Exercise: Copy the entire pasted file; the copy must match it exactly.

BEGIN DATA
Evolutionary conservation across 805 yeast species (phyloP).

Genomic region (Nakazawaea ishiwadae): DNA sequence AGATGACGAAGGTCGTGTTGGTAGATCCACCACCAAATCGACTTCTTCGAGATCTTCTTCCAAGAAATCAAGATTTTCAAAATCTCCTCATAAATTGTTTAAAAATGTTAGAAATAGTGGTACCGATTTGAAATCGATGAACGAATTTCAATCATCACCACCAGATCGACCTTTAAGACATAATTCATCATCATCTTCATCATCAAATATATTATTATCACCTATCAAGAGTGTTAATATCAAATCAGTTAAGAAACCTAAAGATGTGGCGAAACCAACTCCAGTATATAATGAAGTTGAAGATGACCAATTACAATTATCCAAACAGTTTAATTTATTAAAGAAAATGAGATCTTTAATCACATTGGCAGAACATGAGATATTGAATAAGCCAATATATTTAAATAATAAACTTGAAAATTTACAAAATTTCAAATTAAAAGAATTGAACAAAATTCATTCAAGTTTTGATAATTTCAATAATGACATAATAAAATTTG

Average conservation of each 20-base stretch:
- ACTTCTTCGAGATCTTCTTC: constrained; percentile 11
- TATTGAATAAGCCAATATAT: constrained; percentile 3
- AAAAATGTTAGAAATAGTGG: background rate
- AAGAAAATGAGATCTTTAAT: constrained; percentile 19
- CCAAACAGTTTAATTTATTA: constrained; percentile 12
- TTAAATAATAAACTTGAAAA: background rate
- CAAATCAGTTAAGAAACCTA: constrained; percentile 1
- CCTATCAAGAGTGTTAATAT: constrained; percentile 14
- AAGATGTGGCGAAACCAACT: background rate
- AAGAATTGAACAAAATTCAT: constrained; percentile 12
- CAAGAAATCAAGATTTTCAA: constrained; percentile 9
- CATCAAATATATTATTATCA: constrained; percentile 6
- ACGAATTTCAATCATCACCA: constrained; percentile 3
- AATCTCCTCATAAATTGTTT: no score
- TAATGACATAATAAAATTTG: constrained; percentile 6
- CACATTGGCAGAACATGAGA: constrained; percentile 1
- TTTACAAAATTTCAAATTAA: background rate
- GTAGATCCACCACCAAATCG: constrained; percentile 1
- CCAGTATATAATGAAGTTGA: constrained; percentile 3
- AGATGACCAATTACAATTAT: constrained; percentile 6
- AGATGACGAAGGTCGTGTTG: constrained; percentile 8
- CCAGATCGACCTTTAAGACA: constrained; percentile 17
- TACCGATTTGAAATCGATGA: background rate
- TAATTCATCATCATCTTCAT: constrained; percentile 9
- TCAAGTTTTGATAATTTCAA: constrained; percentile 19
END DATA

Evolutionary conservation across 805 yeast species (phyloP).

Genomic region (Nakazawaea ishiwadae): DNA sequence AGATGACGAAGGTCGTGTTGGTAGATCCACCACCAAATCGACTTCTTCGAGATCTTCTTCCAAGAAATCAAGATTTTCAAAATCTCCTCATAAATTGTTTAAAAATGTTAGAAATAGTGGTACCGATTTGAAATCGATGAACGAATTTCAATCATCACCACCAGATCGACCTTTAAGACATAATTCATCATCATCTTCATCATCAAATATATTATTATCACCTATCAAGAGTGTTAATATCAAATCAGTTAAGAAACCTAAAGATGTGGCGAAACCAACTCCAGTATATAATGAAGTTGAAGATGACCAATTACAATTATCCAAACAGTTTAATTTATTAAAGAAAATGAGATCTTTAATCACATTGGCAGAACATGAGATATTGAATAAGCCAATATATTTAAATAATAAACTTGAAAATTTACAAAATTTCAAATTAAAAGAATTGAACAAAATTCATTCAAGTTTTGATAATTTCAATAATGACATAATAAAATTTG

Average conservation of each 20-base stretch:
- ACTTCTTCGAGATCTTCTTC: constrained; percentile 11
- TATTGAATAAGCCAATATAT: constrained; percentile 3
- AAAAATGTTAGAAATAGTGG: background rate
- AAGAAAATGAGATCTTTAAT: constrained; percentile 19
- CCAAACAGTTTAATTTATTA: constrained; percentile 12
- TTAAATAATAAACTTGAAAA: background rate
- CAAATCAGTTAAGAAACCTA: constrained; percentile 1
- CCTATCAAGAGTGTTAATAT: constrained; percentile 14
- AAGATGTGGCGAAACCAACT: background rate
- AAGAATTGAACAAAATTCAT: constrained; percentile 12
- CAAGAAATCAAGATTTTCAA: constrained; percentile 9
- CATCAAATATATTATTATCA: constrained; percentile 6
- ACGAATTTCAATCATCACCA: constrained; percentile 3
- AATCTCCTCATAAATTGTTT: no score
- TAATGACATAATAAAATTTG: constrained; percentile 6
- CACATTGGCAGAACATGAGA: constrained; percentile 1
- TTTACAAAATTTCAAATTAA: background rate
- GTAGATCCACCACCAAATCG: constrained; percentile 1
- CCAGTATATAATGAAGTTGA: constrained; percentile 3
- AGATGACCAATTACAATTAT: constrained; percentile 6
- AGATGACGAAGGTCGTGTTG: constrained; percentile 8
- CCAGATCGACCTTTAAGACA: constrained; percentile 17
- TACCGATTTGAAATCGATGA: background rate
- TAATTCATCATCATCTTCAT: constrained; percentile 9
- TCAAGTTTTGATAATTTCAA: constrained; percentile 19